Mohegan Sun Arena – Wilkes-Barre/Scranton Penguins
Photos by Pauk Baker, Stadium Journey
Stadium Info FANFARE Score: 3.43
Mohegan Sun Arena 255 Highland Park Blvd Wilkes-Barre, PA 18703
Wilkes-Barre/Scranton Penguins website
Year Opened: 1999
Twenty Years of Hockey in Wilkes-Barre
For a facility that has been in existence for only twenty years, the Mohegan Sun Arena at Casey Plaza has gone through a number of name changes. Initially named The Northeastern Pennsylvania Civic Arena and Convention Center, the building has also been called The First Union Center at Casey Plaza and The Wachovia Arena at Casey Plaza before entering into a 10 year naming rights deal with the nearby Mohegan Sun at Pocono Downs racetrack and casino.
The Wilkes Barre Scranton Penguins are the primary tenant of the facility. The team has enjoyed quite a bit of success in their time in the American Hockey League, qualifying for the playoffs in 18 of their 20 seasons in the American Hockey League, including every season since 2002. The Penguins have reached the Calder Cup finals three times in their history.
Food & Beverage 4
The Mohegan Sun Arena offers an impressive menu for a mid-sized arena. Fans attending Penguins games can choose from several stands, each offering unique menu items. Stands operated by local favorites Chickie & Pete’s and Revello’s Pizza headline the offerings. Other options include Center Ice Grill, Brewski’s & Brats and Power Play Pizza. In addition, portable carts offer a wide variety of snack foods to round out the culinary experience.
Chickie’s and Pete’s Stand at Mohegan Sun Arena, Photo by Pauk Baker, Stadium Journey
Craft beers from local breweries Lion Brewery, Troegs and Dogfish are sold throughout the facility. Fans seeking non-alcoholic beverages can choose from a variety of Coca-Cola products. The Stix Sports Bar, located behind section 119, features seating that overlooks the arena floor. This sports bar features several high-definition televisions, and sells craft beers and mixed drinks. Puck’s Craft Vodka Bar offers specialty drinks for thirsty Penguin fans.
Mohegan Sun Arena offers several signature items for the adventurous eater. The Roast Beast, sold at the Lion’s Den concession stand, contains 8 ounces of Roast Beef in au jus, cheese sauce with bacon, horseradish sauce and crispy onion straws on a Kaiser roll. It comes with a bucket of house-made kettle cooked chips seasoned with Old Bay Seasoning. Other fans may head to Glazed & Confused, where they can order a “Sticky Pig,” a pulled pork sandwich topped with an onion ring on a donut shell, or a “Beef of Burden,” a sandwich with beef brisket on a donut shell topped with an onion ring.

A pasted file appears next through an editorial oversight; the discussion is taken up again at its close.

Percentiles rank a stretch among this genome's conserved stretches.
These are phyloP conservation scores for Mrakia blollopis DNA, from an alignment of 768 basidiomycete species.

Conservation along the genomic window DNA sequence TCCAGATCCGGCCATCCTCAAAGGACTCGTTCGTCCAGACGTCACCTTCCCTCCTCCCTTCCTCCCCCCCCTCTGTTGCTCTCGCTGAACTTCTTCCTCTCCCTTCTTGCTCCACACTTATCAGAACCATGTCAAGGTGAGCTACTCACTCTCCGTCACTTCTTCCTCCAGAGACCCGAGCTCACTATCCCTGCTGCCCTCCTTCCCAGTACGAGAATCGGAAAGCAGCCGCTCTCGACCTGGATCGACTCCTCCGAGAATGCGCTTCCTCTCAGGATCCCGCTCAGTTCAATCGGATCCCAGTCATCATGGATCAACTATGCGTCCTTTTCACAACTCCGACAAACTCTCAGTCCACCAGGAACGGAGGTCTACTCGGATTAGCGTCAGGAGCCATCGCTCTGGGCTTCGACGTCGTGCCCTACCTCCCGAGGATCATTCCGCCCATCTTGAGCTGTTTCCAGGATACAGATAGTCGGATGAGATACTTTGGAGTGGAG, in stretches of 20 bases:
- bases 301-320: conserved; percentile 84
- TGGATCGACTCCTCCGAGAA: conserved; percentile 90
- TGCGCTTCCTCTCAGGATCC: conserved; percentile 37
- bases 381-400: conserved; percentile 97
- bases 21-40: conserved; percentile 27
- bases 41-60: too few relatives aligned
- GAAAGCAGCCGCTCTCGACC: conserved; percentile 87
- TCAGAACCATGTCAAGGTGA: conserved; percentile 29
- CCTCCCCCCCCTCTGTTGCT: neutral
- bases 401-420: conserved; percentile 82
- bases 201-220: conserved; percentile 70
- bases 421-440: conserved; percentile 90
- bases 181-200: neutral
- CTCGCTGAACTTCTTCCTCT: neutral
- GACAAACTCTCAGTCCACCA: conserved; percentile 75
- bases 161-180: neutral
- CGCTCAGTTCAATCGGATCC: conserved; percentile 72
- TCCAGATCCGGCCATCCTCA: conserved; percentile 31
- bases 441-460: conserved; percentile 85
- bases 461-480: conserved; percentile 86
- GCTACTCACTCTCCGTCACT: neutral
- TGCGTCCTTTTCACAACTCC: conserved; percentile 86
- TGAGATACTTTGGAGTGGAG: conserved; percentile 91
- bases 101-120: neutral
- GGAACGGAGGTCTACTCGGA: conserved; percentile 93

A detailed description of Mohegan Sun Arena’s concessions can be found here.
The Penguins offer your standard minor league hockey experience, complete with loud music, in-game giveaways, and between period shenanigans. If you are at a Penguins game, you will certainly be entertained by Tux, the Penguins’ mascot. Tux has a wide repertoire of gags and skits to keep fans entertained, and is one of the better mascots in the AHL circuit. Many a visiting fan has left Mohegan Sun smelling like popcorn after getting a bucket of the stuff dumped over their heads by Tux.
Tux, Photo by Paul Baker, Stadium Journey
Despite Wilkes Barre’s location close to both Philadelphia and New York City, this city seems to have fully embraced the Penguins. The crowd is a sea of black and gold, and the fans in this corner of Pennsylvania know their hockey. The crowd here can get really loud when the building is full, and it gives the Penguins a definite home-ice advantage. Be ready for the obnoxiously loud goal horn whenever the Penguins score.
The area around the Mohegan Sun Arena has been built up significantly since the opening of the facility in 1999. There are several hotels, restaurants, and shopping centers within a short distance of the arena. Unfortunately, the area is not an organic neighborhood that can be accessed by foot, or where you can simply park your car and explore. The neighborhood is a hodge-podge of strip malls and developments that have gone up piecemeal over the years. Thus, while there is a ton of activity around the Mohegan Sun Arena, this is not a cohesive neighborhood that would earn higher marks.
Most of the eateries here are national chains, which may make the area a bit less attractive to foodies. Still, some local favorites can be found among the clutter. Lucky’s Sportshouse is a popular gathering spot for Penguins fans, and Stations Grill is a highly rated sandwich shop and deli. The Wyoming Valley Mall is less than a block away from the arena. Fans looking for a little more action locally will undoubtedly flock to the nearby Mohegan Sun Casino at Pocono Downs.